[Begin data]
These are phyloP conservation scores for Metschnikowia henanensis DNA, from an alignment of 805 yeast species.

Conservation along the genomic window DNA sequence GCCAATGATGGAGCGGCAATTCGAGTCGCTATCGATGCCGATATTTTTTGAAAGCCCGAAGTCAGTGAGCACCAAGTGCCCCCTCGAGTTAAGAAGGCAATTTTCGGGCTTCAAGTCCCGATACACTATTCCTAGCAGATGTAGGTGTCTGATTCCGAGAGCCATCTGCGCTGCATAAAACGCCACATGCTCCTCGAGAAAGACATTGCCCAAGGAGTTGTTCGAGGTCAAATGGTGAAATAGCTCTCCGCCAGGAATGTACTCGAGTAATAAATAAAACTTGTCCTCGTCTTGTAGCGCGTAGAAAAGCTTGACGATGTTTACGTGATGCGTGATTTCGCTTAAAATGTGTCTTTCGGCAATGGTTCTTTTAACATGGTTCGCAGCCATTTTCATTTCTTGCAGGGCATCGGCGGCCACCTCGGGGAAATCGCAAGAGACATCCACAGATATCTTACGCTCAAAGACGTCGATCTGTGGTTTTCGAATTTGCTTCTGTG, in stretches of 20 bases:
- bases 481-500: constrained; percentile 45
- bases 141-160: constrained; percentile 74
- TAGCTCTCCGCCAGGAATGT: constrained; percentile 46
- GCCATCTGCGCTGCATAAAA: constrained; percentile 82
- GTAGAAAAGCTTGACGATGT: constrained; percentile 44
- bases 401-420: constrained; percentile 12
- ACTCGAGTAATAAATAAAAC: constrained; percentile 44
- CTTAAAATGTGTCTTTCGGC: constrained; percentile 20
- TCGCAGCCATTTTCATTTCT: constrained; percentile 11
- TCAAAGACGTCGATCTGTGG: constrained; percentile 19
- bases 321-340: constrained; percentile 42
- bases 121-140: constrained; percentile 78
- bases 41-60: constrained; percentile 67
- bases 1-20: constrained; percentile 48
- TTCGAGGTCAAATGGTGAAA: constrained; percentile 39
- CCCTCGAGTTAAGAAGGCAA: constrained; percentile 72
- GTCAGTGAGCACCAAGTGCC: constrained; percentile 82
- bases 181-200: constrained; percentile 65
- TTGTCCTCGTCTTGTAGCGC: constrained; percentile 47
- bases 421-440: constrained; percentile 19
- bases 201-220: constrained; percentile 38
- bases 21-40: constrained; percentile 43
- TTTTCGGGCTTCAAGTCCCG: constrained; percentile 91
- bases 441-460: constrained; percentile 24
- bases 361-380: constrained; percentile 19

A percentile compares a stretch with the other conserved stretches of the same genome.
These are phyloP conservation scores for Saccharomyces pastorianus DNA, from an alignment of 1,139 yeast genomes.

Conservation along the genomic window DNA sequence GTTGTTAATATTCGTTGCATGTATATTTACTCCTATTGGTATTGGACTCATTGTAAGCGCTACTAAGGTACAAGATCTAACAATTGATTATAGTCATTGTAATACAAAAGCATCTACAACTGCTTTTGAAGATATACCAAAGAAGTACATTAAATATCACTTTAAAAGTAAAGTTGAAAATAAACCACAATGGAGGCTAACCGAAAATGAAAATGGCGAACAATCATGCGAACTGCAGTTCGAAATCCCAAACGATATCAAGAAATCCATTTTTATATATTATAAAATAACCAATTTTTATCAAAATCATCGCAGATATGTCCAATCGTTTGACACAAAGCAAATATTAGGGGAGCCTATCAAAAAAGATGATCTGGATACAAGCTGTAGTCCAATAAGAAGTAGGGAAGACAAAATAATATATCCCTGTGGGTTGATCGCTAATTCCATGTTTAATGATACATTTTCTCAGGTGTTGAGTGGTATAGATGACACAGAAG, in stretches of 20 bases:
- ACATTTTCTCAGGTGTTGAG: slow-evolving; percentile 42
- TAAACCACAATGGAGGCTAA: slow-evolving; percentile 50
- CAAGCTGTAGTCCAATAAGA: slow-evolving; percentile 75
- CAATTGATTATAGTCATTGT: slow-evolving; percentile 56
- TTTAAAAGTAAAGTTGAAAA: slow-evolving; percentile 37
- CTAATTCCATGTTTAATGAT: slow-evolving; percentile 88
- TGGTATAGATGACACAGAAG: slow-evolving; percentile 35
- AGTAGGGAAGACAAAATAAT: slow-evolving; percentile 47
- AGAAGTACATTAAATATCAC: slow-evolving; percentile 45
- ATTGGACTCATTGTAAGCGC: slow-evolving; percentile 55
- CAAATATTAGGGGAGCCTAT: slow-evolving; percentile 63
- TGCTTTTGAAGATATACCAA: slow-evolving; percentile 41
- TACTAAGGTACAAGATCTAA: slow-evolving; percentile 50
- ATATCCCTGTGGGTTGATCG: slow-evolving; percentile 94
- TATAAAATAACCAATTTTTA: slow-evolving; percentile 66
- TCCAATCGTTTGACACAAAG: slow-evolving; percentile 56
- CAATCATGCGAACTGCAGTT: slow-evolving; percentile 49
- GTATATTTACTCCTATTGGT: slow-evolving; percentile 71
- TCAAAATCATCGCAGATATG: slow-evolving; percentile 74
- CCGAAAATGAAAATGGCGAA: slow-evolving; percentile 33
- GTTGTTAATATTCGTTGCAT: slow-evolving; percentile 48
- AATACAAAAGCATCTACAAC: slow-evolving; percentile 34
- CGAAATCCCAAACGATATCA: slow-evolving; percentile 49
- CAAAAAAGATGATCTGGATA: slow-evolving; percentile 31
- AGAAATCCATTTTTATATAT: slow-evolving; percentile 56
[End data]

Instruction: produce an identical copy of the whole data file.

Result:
These are phyloP conservation scores for Metschnikowia henanensis DNA, from an alignment of 805 yeast species.

Conservation along the genomic window DNA sequence GCCAATGATGGAGCGGCAATTCGAGTCGCTATCGATGCCGATATTTTTTGAAAGCCCGAAGTCAGTGAGCACCAAGTGCCCCCTCGAGTTAAGAAGGCAATTTTCGGGCTTCAAGTCCCGATACACTATTCCTAGCAGATGTAGGTGTCTGATTCCGAGAGCCATCTGCGCTGCATAAAACGCCACATGCTCCTCGAGAAAGACATTGCCCAAGGAGTTGTTCGAGGTCAAATGGTGAAATAGCTCTCCGCCAGGAATGTACTCGAGTAATAAATAAAACTTGTCCTCGTCTTGTAGCGCGTAGAAAAGCTTGACGATGTTTACGTGATGCGTGATTTCGCTTAAAATGTGTCTTTCGGCAATGGTTCTTTTAACATGGTTCGCAGCCATTTTCATTTCTTGCAGGGCATCGGCGGCCACCTCGGGGAAATCGCAAGAGACATCCACAGATATCTTACGCTCAAAGACGTCGATCTGTGGTTTTCGAATTTGCTTCTGTG, in stretches of 20 bases:
- bases 481-500: constrained; percentile 45
- bases 141-160: constrained; percentile 74
- TAGCTCTCCGCCAGGAATGT: constrained; percentile 46
- GCCATCTGCGCTGCATAAAA: constrained; percentile 82
- GTAGAAAAGCTTGACGATGT: constrained; percentile 44
- bases 401-420: constrained; percentile 12
- ACTCGAGTAATAAATAAAAC: constrained; percentile 44
- CTTAAAATGTGTCTTTCGGC: constrained; percentile 20
- TCGCAGCCATTTTCATTTCT: constrained; percentile 11
- TCAAAGACGTCGATCTGTGG: constrained; percentile 19
- bases 321-340: constrained; percentile 42
- bases 121-140: constrained; percentile 78
- bases 41-60: constrained; percentile 67
- bases 1-20: constrained; percentile 48
- TTCGAGGTCAAATGGTGAAA: constrained; percentile 39
- CCCTCGAGTTAAGAAGGCAA: constrained; percentile 72
- GTCAGTGAGCACCAAGTGCC: constrained; percentile 82
- bases 181-200: constrained; percentile 65
- TTGTCCTCGTCTTGTAGCGC: constrained; percentile 47
- bases 421-440: constrained; percentile 19
- bases 201-220: constrained; percentile 38
- bases 21-40: constrained; percentile 43
- TTTTCGGGCTTCAAGTCCCG: constrained; percentile 91
- bases 441-460: constrained; percentile 24
- bases 361-380: constrained; percentile 19

A percentile compares a stretch with the other conserved stretches of the same genome.
These are phyloP conservation scores for Saccharomyces pastorianus DNA, from an alignment of 1,139 yeast genomes.

Conservation along the genomic window DNA sequence GTTGTTAATATTCGTTGCATGTATATTTACTCCTATTGGTATTGGACTCATTGTAAGCGCTACTAAGGTACAAGATCTAACAATTGATTATAGTCATTGTAATACAAAAGCATCTACAACTGCTTTTGAAGATATACCAAAGAAGTACATTAAATATCACTTTAAAAGTAAAGTTGAAAATAAACCACAATGGAGGCTAACCGAAAATGAAAATGGCGAACAATCATGCGAACTGCAGTTCGAAATCCCAAACGATATCAAGAAATCCATTTTTATATATTATAAAATAACCAATTTTTATCAAAATCATCGCAGATATGTCCAATCGTTTGACACAAAGCAAATATTAGGGGAGCCTATCAAAAAAGATGATCTGGATACAAGCTGTAGTCCAATAAGAAGTAGGGAAGACAAAATAATATATCCCTGTGGGTTGATCGCTAATTCCATGTTTAATGATACATTTTCTCAGGTGTTGAGTGGTATAGATGACACAGAAG, in stretches of 20 bases:
- ACATTTTCTCAGGTGTTGAG: slow-evolving; percentile 42
- TAAACCACAATGGAGGCTAA: slow-evolving; percentile 50
- CAAGCTGTAGTCCAATAAGA: slow-evolving; percentile 75
- CAATTGATTATAGTCATTGT: slow-evolving; percentile 56
- TTTAAAAGTAAAGTTGAAAA: slow-evolving; percentile 37
- CTAATTCCATGTTTAATGAT: slow-evolving; percentile 88
- TGGTATAGATGACACAGAAG: slow-evolving; percentile 35
- AGTAGGGAAGACAAAATAAT: slow-evolving; percentile 47
- AGAAGTACATTAAATATCAC: slow-evolving; percentile 45
- ATTGGACTCATTGTAAGCGC: slow-evolving; percentile 55
- CAAATATTAGGGGAGCCTAT: slow-evolving; percentile 63
- TGCTTTTGAAGATATACCAA: slow-evolving; percentile 41
- TACTAAGGTACAAGATCTAA: slow-evolving; percentile 50
- ATATCCCTGTGGGTTGATCG: slow-evolving; percentile 94
- TATAAAATAACCAATTTTTA: slow-evolving; percentile 66
- TCCAATCGTTTGACACAAAG: slow-evolving; percentile 56
- CAATCATGCGAACTGCAGTT: slow-evolving; percentile 49
- GTATATTTACTCCTATTGGT: slow-evolving; percentile 71
- TCAAAATCATCGCAGATATG: slow-evolving; percentile 74
- CCGAAAATGAAAATGGCGAA: slow-evolving; percentile 33
- GTTGTTAATATTCGTTGCAT: slow-evolving; percentile 48
- AATACAAAAGCATCTACAAC: slow-evolving; percentile 34
- CGAAATCCCAAACGATATCA: slow-evolving; percentile 49
- CAAAAAAGATGATCTGGATA: slow-evolving; percentile 31
- AGAAATCCATTTTTATATAT: slow-evolving; percentile 56